As I tried to point out in a response to the Wired piece four years ago, apps make sense for certain kinds of behavior, and likely always will — whether it’s games, chat-style discussion, sharing photos, or searching for maps and directions. In many ways, the desktop browser-based web was never really much good for those things anyway. But that doesn’t mean the web is dead, or dying. As Thompson put it:

[blockquote person=”” attribution=””]”There is no question that apps are here to stay, and are a superior interaction model for some uses. But the web is like water: it fills in all the gaps between things like gaming and social with exactly what any one particular user wants.”[/blockquote]

I’m certainly not arguing with the idea that the open web needs defending, or that we should be aware of the efforts of large corporations to force increasing amounts of activity and content into their silos — that is definitely an issue with Facebook in particular, and with others. But to blame all of that on apps is short-sighted, I think. Apps are just a symptom.

12 Responses to “Is the web dying, killed off by mobile apps? It’s complicated”

  1. The first commentator that recognises the premise of the original posting in wired from 2010.

    Your last sentence is where the article gets to the point, yet it stops there.

    The free and open web is under threat from the natural tendencies of capitalism to accumulate power. The accumulation of power weakens the competitors until there is a monopoly or oligopoly. It’s all in the original article.

    Too often writers concentrate on the technology, which is slave to the strategies and tactics of the dominant players in media-as-data. Mobile apps are just one way, previous dominance was maintained by using non standard browser features.

    The W3C tries to level the playing field with standards.

    What is also needed is education about the real issues. Who does control your data?

  2. A successful mobile app must consist of a very unique service that is attractive and provide value to a lot of mobile users across the Globe or otherwise known as a “mush have” apps for mobile users. We are looking on a small percentage of mobile apps which fit such a category like FaceBook, Tweeter, YouTube and etc.; which makes up the list of the Giant Corporations because of their unique mobile apps platform that gained popularity. The other 92% are typically “Spin-off “and “Me-Too” apps that makes up the millions of mobile apps out there. Some of those apps in my opinion are just out right junk; except for those corporate mobile apps that geared toward their specific community users which are often a small group. I personally do not know of any one person who choke up their mobile device will all the apps they can find; while exposing critical information to some of those mobile apps bandits. It is much safer and easier for me to visit their web sites before thinking of install a mobile app on my smart phone and I am sure a lot of people do the same. So, the bottom line is the web is NOT dying. What is dying is the legacy web apps with a back-end that‘s not mobile friendly.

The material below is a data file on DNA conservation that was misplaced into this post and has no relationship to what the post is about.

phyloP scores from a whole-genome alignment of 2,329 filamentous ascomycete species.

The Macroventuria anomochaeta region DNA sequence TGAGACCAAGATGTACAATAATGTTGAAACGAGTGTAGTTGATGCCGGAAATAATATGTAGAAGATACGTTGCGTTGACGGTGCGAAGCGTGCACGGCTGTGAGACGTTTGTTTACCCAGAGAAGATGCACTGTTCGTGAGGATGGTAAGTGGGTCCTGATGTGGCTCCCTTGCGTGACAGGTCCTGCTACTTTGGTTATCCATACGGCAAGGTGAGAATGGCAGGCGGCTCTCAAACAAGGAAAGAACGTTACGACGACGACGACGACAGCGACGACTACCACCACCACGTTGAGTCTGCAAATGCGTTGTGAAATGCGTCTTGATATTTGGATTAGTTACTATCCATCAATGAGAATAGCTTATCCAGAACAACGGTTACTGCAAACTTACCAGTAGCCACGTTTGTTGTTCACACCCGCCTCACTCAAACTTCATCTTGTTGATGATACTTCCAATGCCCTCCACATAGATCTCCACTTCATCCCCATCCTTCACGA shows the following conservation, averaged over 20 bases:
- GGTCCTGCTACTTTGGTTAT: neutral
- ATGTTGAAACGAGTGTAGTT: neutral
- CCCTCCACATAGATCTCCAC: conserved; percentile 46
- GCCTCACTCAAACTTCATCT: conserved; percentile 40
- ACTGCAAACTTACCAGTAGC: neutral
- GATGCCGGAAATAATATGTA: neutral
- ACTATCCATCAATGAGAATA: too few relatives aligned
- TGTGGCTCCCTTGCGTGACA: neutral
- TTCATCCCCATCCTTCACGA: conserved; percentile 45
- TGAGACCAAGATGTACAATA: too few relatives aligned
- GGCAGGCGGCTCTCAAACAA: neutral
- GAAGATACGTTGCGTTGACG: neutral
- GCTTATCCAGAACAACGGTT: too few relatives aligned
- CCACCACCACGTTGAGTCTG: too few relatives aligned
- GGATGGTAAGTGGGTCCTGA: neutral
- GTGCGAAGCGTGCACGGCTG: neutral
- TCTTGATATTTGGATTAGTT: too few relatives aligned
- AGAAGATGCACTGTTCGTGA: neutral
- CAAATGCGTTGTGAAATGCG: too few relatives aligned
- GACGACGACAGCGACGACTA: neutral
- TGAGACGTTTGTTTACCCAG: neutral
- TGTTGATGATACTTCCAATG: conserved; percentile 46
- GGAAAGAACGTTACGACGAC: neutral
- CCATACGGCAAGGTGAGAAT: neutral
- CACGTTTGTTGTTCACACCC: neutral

3. Graham Downs

    I love native phone apps! I wish it would happen on the desktop as well, but it seems to be going in the other direction, there.

    I have a deep, deep dislike for “web apps”, and in general will install a dedicated, task specific, desktop app whenever possible, rather than relying on them. I should NOT need to open a freaking web browser to edit a document! Web browsers are for BROWSING the web, which is a text-based medium (although I’ll accept that images have become a part of it, I will go so far as to say that even THEY are beyond the scope for which the web was designed).

  4. One reason I think more people use apps is corporate firewalls. You can still access facebook or twitter on your phone, through your own mobile internet connection, which isn’t affected by the corporate firewall.

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  6. Frank Hodgkiss

    Isn’t it more that there is a cross over point where one interface is more appropriate than the other. For example if you are running a distributed document management system this is not so good for an app since file sizes and what you can then do with them are severely limited on an app. In relation to media something like Spotify is brilliant on the go but far easier to manage on the web. This goes along with your assertion that it is an increasing pie with Web and Apps consisting of different parts.

    Certainly this has been my experience with the work we do that has both websites and apps as integral parts to our pie.

  7. Scott Lewis

    Maybe. But the reality today is that even when you are building a website you are just building an app on html5 and JavaScript – the most difficult way to do it. Putting up a simple news site is a complex dance, but a simple rss-based iOS app is easy for same functionality. No hacking fear on server etc etc. What you have written here is not a good analysis. You need to go deeper.